I'm still plugging away at the story, which is good, but what is even better is that I was able to get this week's goals accomplished! Woo!
The PoV, or point of view, is very important when writing a story. I began writing this one in the first person, then I realized that I was getting waaay hung up on detail and emotion. So I switched to 3rd person narrative and that wasn't working because I was having trouble getting intimate with any one character. So, I ended up going back to the first person, but I'm trying very hard not to get too involved in the mundane. It is a very exaggerated story and the best way to respond to that is to be there, I think. So, first person wins out. However if I get hung up again, I can always try third person, limited- in which the narrator follows just one person (i.e. Harry Potter). It's good and that is the only other option I can see telling this tale if first person doesn't work out. So i haven't limited myself just yet, but i also need to make sure I don't get half way through and realize that I need to describe scenes that my character isn't present for. Which brings me to the outline.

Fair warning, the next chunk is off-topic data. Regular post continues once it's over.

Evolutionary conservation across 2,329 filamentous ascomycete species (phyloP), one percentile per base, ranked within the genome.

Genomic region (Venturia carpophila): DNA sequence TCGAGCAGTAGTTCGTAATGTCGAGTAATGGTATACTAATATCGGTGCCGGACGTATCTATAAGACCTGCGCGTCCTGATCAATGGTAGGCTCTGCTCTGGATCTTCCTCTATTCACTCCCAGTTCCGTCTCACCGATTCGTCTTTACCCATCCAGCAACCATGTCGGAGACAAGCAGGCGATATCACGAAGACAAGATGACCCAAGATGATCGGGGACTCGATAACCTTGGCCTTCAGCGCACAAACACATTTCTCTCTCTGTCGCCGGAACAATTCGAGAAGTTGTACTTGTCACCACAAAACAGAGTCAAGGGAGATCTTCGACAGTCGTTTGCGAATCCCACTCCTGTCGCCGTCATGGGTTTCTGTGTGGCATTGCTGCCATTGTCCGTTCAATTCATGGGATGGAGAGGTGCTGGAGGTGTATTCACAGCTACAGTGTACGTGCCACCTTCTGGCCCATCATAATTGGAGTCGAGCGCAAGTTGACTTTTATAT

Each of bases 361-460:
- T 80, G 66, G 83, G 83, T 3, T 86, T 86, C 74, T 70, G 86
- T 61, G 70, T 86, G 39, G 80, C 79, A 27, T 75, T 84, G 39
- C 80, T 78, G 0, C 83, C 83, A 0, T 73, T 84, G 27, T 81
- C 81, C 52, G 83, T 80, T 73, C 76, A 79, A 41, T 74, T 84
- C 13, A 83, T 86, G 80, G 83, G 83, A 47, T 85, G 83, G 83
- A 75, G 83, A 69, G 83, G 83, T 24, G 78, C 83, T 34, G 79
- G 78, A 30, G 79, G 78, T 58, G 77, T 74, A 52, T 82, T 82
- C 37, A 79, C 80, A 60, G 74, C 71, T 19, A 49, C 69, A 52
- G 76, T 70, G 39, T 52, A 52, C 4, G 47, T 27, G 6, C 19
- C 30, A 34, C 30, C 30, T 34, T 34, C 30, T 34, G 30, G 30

When I develop an outline, I try to look at it as linear as possible at first. Your story should have progression, obviously from beginning to end, so I like to map out these points first. You usually know what you want the end of the story to be and anywhere you start is the beginning. Then you bridge the gap. Write down any and all plot points your character encounters along the way (or anything you want to have happen), keep it simple and try to keep it relatively broad. Then go over that list and write down a few things you want to have happen or that need to happen in that area.
Say you want to write a story about a kid who, after building his science project, gets tangled up in an interstellar hunting party. You could start with something as simple as this:
Walk to school
Get abducted, etc...
Then, expanding on it, it could look like this:
wake up late via call from best friend
can't find science project
argue with little brother
Walk to school.
meet friend- discuss lost project
"maybe it's for the best- the guy who sold you the plans online seemed odd"
notice that there are no grown ups around
think they see something in the park
discover space ship half hidden in the sandbox
aliens trap them and thank him for making their secret weapon
...and on and on it goes. i can't stress this enough, simple, simple simple. Save the detail for the story. And you don't necessarily need to write phrases and words. As you can see above, I wrote dialogue to remind which direction I'm going. Just be sure to use things that remind you to keep moving the story forward.
Monday, I'll set week 3's goals and, as previously mentioned, I'll talk on picking a genre.